To be fair, I believe our posts are indeed saying the same thing. It’s not only about tech and no tech – I certainly feel some of us are way ahead that point in time – but it’s exactly about keeping an open mind to new possibilities without losing sight of what really matters. I had never thought of the windmill analogy before. I wonder if that happens because I’ve never really seen a windmill myself in real life. I guess we build analogies trying to keep things closer to our reality. I must say I enjoyed the analogy, though! 🙂

      Thank you for the vote, and for the post that’s triggered in me the urge to refine this draft and publish it. It feel good to write, but first things first – got to take better care of myself before I can actually resume doing all the things I like doing in my free time, such as having the chance to interact more with all the wonderful people I met online and I’m yet to meet f2f. 🙂


  2. Hear Hear:

    “got to take better care of myself before I can actually resume doing all the things I like doing in my free time…” Man… I’ve gained like 20 lbs in the last six months. I used to be a yoga and martial arts teacher, and now I’m a computer potato !

    Balance… hard to find. Thanks for the dialogue, Rick. Cheers

  3. Professor, I’ve just read your analogy and I have to say I need a time to think about that before telling what I really think. Tomorrow I teach a very independent group, the day after tomorrow a very challenging one so and I’ll observe what you wrote this week, but I may need some more explanation on how to make students think on their feet using technology.

    1. Hi Héryta,

      It’s great to read your comment here. I’ll be waiting for your comment after you’ve taught these challenging groups. Truth be told, we’re all on the learning process when it comes to using technology in the classroom… how couldn’t we? Each group is unique, each student likes different things. If we ever think we’ve found what works, we’re certainly doing the wrong thing! 🙂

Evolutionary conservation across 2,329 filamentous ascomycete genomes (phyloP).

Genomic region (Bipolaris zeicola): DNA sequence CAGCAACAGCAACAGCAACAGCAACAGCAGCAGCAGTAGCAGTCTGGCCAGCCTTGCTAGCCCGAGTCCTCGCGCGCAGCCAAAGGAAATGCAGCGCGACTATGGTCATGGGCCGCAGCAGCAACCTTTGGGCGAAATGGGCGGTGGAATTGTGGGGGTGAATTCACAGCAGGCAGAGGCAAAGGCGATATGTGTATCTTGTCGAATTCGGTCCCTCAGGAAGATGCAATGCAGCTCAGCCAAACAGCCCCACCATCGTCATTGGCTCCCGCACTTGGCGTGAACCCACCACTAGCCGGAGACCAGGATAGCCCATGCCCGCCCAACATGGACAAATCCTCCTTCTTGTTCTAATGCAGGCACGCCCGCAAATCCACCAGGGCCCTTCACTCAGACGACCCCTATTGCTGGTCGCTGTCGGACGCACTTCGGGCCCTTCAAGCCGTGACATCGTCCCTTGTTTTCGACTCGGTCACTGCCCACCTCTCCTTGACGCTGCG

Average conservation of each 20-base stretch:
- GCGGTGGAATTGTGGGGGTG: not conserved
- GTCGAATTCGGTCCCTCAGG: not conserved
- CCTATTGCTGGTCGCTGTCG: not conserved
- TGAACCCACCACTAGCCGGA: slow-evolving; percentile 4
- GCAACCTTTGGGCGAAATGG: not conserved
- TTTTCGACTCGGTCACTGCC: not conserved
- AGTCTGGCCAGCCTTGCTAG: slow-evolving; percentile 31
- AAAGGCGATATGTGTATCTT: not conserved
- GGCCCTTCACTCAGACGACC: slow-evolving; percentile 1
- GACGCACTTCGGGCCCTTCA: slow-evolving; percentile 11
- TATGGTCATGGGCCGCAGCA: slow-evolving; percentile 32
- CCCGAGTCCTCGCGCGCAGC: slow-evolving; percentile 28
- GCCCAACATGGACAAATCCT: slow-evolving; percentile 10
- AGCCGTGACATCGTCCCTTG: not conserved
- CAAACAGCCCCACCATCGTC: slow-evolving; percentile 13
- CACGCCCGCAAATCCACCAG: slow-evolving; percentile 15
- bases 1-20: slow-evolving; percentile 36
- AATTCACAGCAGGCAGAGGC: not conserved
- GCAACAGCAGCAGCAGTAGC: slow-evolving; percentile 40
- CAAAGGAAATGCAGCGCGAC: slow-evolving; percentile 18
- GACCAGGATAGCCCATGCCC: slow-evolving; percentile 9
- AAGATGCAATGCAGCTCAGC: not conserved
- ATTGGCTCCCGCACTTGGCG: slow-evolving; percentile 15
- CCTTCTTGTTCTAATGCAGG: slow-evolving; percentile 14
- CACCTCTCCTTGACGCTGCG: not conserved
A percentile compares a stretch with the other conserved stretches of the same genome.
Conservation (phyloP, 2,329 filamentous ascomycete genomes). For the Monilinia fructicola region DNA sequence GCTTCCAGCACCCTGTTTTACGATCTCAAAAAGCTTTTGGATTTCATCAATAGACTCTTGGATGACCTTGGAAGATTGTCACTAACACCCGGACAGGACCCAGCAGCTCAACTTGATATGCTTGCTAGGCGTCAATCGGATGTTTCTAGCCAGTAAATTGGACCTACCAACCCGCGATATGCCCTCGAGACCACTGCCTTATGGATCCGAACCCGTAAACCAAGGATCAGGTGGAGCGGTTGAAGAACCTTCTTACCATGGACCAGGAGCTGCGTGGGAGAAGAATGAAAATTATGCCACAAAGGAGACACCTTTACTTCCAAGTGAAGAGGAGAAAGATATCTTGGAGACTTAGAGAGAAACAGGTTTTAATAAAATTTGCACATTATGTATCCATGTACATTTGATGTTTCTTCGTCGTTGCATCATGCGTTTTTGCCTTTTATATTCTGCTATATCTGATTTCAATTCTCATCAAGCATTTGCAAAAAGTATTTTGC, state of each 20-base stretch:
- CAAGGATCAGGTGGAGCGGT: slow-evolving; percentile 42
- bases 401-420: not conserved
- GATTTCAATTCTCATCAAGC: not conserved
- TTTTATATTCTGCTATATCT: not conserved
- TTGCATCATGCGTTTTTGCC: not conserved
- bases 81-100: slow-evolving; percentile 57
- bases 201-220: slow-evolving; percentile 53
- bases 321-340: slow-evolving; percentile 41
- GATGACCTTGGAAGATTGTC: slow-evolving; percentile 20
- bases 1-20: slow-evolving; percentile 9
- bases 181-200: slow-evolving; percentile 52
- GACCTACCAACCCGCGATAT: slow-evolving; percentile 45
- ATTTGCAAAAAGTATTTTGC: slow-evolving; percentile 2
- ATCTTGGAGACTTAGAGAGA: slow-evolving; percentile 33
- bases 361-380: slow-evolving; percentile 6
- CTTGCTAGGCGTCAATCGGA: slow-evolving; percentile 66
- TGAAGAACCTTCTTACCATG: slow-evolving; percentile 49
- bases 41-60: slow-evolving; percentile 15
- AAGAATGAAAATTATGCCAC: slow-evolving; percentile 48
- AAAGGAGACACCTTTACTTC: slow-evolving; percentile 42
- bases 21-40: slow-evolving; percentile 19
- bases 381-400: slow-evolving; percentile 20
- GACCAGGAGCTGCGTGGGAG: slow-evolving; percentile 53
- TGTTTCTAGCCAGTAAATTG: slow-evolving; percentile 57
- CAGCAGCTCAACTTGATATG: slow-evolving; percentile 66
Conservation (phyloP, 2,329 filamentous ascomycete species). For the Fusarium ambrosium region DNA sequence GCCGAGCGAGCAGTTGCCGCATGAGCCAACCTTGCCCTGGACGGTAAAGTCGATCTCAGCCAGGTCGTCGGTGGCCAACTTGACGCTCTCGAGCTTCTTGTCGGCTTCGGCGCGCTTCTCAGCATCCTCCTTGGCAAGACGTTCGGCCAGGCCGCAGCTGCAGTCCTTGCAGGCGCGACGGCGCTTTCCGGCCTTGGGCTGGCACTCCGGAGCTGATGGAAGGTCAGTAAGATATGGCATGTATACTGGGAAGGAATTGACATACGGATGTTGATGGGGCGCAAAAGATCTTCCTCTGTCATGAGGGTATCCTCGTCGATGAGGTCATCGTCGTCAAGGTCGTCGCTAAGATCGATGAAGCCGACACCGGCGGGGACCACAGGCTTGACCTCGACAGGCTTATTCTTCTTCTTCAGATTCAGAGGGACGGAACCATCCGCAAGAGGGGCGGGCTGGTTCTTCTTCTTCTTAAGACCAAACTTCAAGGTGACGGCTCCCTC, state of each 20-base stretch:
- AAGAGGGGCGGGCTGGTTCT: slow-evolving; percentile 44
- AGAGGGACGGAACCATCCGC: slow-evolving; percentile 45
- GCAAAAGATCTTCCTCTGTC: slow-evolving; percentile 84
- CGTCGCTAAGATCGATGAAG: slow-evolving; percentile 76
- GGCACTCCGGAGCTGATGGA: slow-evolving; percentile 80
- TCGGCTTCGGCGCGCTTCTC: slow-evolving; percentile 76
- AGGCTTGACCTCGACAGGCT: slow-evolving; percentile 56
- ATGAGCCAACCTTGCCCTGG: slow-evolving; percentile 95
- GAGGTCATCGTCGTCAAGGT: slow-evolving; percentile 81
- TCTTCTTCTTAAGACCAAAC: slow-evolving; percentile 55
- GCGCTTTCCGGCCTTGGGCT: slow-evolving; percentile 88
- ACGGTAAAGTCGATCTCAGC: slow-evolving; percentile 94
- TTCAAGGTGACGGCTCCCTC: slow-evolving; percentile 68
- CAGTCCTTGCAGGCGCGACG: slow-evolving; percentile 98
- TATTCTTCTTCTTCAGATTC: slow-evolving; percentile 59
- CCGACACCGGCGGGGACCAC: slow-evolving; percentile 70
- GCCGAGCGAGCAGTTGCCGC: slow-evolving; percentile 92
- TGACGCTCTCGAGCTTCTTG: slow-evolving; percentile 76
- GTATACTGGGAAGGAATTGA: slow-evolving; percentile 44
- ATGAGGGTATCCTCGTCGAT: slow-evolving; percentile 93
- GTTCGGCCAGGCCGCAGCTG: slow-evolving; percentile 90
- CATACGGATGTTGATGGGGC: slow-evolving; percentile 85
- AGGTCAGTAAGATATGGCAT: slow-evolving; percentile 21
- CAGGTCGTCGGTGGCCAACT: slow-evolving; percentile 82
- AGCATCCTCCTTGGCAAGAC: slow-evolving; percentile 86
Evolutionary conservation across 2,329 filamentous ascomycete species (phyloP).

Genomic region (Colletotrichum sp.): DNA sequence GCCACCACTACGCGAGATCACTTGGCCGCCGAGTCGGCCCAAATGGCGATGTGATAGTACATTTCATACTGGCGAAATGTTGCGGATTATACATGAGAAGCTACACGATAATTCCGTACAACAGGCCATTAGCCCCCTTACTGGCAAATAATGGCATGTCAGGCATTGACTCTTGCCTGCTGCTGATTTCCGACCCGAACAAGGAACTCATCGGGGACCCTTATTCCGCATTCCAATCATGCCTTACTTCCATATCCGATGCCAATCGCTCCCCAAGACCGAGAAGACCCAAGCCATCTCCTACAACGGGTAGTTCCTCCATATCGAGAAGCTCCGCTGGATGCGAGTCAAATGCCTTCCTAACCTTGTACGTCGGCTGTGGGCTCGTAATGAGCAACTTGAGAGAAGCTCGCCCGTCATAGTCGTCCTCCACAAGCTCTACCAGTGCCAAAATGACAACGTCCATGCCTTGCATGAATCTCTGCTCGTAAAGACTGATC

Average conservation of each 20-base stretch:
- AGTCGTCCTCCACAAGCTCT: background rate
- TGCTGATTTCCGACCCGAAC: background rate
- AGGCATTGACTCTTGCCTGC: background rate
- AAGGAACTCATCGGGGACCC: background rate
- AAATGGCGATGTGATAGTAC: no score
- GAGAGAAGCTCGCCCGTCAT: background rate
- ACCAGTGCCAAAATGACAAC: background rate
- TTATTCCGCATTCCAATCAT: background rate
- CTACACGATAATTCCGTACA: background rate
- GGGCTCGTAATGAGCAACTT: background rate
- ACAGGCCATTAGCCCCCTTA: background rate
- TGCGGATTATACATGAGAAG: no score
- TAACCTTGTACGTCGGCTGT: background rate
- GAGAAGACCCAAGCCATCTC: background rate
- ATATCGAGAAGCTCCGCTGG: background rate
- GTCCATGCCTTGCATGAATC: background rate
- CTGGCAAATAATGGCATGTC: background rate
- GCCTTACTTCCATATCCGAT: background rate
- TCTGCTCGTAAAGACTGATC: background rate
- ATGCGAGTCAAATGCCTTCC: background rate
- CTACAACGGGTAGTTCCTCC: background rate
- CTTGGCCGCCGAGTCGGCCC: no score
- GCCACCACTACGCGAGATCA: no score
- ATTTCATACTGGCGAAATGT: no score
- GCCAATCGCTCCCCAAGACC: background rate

4. I always give my students my email, that is the way I found to avoind undone homework due to misunderstanding and to help those who miss the classes or even the ones who prefer asking for my help in private, the point is, I think it is a wonderful tool but I’ve realized that most of the ss prefer excuses to having means to solve their problems (maybe it is just a human behavior ). Last class (dependent ss) I really got upset because nobody did what I asked (some extra hw on the internet)and that was obviously the reason why they were having a hard time to understand all I was teaching… I wonder if technology is more than a simple tool that helps those who want and if we, teachers, can do more than just giving ss some hints

    1. Hi Héryta,

      Assigning extra homework and checking whether students have done it is quite a task, isn’t it? On the one hand, technology has made it easier than ever for students to practice and learn beyond the constrains of the classroom. On the other hand, it’s also made it incredibly easier for people to digress. At the end of the day, what really matters is that we make sure they are given the tools, that we show them there’s a way to improve. Whether they’ll take advantage of that or not is, in my opinion, not really up to us. We may encourage, check, talk about the benefits and all the other things teachers should do. We can’t, though, actually force them to do anything.